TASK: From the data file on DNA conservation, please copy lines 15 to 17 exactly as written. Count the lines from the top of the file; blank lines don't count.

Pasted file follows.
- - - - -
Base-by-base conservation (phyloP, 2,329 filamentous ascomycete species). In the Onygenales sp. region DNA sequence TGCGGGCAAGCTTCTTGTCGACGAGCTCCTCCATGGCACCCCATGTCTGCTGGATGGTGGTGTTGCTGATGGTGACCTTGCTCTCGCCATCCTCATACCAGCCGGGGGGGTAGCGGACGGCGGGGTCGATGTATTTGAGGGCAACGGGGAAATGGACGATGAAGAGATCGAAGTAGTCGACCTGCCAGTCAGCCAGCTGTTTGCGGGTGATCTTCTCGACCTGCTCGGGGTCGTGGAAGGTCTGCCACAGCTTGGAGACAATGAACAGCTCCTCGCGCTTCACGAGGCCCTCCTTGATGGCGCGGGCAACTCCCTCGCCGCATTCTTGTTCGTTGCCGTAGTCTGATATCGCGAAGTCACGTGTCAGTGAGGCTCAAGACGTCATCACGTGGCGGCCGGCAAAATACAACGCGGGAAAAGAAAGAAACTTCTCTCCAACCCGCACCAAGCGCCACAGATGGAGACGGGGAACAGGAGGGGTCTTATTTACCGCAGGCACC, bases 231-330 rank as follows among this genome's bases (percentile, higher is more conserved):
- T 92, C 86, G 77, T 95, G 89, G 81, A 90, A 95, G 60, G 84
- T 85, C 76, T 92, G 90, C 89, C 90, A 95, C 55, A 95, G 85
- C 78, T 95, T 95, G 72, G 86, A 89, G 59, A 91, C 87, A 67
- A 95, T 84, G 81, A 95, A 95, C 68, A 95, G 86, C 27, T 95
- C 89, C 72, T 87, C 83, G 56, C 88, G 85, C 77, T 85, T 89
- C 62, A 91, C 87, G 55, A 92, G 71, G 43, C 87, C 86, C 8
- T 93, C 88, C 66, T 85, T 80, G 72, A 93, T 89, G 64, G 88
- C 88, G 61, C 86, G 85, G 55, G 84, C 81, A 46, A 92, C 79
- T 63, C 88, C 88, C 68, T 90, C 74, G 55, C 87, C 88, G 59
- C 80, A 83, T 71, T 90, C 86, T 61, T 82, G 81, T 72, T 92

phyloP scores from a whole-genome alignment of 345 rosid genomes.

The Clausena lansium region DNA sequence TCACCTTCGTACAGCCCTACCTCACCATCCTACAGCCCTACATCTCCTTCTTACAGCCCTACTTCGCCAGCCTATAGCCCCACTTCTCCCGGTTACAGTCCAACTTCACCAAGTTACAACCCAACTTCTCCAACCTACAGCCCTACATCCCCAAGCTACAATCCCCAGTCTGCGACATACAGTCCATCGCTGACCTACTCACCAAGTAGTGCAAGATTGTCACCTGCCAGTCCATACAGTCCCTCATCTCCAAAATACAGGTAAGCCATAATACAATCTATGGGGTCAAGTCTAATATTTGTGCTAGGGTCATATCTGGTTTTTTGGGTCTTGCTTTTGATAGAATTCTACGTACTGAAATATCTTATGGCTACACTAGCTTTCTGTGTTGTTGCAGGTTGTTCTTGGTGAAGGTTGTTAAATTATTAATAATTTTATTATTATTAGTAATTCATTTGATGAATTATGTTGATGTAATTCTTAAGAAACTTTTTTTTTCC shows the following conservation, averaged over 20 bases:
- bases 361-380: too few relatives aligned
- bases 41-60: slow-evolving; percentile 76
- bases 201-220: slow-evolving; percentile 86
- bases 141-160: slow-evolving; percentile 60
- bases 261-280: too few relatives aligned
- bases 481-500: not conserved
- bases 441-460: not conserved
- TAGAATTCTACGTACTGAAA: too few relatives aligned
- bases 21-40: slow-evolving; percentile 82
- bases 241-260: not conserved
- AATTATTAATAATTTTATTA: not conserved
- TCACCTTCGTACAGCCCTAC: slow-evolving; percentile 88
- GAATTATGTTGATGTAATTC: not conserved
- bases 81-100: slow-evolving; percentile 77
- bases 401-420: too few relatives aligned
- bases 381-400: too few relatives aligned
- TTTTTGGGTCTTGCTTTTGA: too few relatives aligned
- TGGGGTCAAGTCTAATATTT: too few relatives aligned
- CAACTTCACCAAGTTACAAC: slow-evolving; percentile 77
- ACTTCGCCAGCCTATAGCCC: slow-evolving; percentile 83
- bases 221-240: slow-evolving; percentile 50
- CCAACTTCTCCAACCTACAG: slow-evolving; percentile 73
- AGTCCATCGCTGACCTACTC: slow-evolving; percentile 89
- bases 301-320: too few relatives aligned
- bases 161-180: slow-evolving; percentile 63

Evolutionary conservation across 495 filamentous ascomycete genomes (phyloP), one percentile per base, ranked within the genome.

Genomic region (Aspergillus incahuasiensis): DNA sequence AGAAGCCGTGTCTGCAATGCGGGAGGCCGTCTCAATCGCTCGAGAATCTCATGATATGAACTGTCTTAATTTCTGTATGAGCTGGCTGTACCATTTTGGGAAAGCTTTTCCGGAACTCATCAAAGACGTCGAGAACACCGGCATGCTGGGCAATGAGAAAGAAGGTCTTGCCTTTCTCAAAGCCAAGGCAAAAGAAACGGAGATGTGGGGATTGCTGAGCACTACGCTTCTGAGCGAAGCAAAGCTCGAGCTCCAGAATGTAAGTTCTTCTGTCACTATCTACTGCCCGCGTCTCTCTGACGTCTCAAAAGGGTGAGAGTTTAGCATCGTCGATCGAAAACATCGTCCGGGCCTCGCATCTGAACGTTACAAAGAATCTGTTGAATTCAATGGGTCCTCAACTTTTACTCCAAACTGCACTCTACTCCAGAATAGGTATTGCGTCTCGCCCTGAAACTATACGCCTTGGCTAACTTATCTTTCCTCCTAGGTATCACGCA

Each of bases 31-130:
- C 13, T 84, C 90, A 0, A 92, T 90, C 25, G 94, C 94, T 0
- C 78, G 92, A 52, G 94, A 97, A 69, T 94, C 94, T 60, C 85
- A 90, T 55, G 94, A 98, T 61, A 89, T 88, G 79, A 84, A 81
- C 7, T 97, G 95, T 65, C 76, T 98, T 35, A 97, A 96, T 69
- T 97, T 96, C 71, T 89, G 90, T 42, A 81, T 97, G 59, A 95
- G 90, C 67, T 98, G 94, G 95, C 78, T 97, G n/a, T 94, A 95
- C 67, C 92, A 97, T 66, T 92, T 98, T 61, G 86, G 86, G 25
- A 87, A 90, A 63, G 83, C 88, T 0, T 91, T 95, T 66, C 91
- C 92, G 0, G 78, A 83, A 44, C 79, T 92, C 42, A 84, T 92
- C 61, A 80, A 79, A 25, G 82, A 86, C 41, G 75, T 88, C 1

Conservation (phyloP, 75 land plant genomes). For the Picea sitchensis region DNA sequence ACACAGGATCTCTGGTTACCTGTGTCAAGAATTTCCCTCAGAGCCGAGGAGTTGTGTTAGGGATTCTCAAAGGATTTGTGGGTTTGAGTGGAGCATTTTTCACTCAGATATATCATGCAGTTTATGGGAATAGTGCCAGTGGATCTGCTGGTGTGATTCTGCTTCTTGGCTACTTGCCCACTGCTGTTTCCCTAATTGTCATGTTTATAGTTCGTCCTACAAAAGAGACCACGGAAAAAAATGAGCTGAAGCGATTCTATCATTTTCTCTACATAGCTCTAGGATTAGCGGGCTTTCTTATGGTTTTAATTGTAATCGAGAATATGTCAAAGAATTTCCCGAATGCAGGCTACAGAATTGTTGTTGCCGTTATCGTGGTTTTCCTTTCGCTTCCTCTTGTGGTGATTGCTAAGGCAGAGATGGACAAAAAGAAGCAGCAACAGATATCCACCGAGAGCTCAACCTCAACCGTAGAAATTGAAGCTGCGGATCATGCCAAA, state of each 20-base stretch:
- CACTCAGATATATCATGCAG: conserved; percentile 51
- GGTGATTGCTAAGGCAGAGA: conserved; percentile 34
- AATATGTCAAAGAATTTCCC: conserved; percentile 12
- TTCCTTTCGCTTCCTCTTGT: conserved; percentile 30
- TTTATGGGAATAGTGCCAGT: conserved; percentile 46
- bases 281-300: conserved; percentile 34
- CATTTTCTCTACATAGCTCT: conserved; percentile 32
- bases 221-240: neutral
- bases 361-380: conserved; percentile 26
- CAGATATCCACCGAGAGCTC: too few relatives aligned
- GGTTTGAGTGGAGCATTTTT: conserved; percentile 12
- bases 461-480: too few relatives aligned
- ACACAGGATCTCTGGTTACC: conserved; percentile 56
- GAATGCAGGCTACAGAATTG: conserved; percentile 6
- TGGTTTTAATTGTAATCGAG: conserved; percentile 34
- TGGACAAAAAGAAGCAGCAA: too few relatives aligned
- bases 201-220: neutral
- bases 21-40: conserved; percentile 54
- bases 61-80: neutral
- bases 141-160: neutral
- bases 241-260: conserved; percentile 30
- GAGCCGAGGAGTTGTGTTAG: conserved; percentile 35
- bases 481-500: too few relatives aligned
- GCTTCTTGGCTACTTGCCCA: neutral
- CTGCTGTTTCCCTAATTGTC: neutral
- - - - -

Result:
- bases 41-60: slow-evolving; percentile 76
- bases 201-220: slow-evolving; percentile 86
- bases 141-160: slow-evolving; percentile 60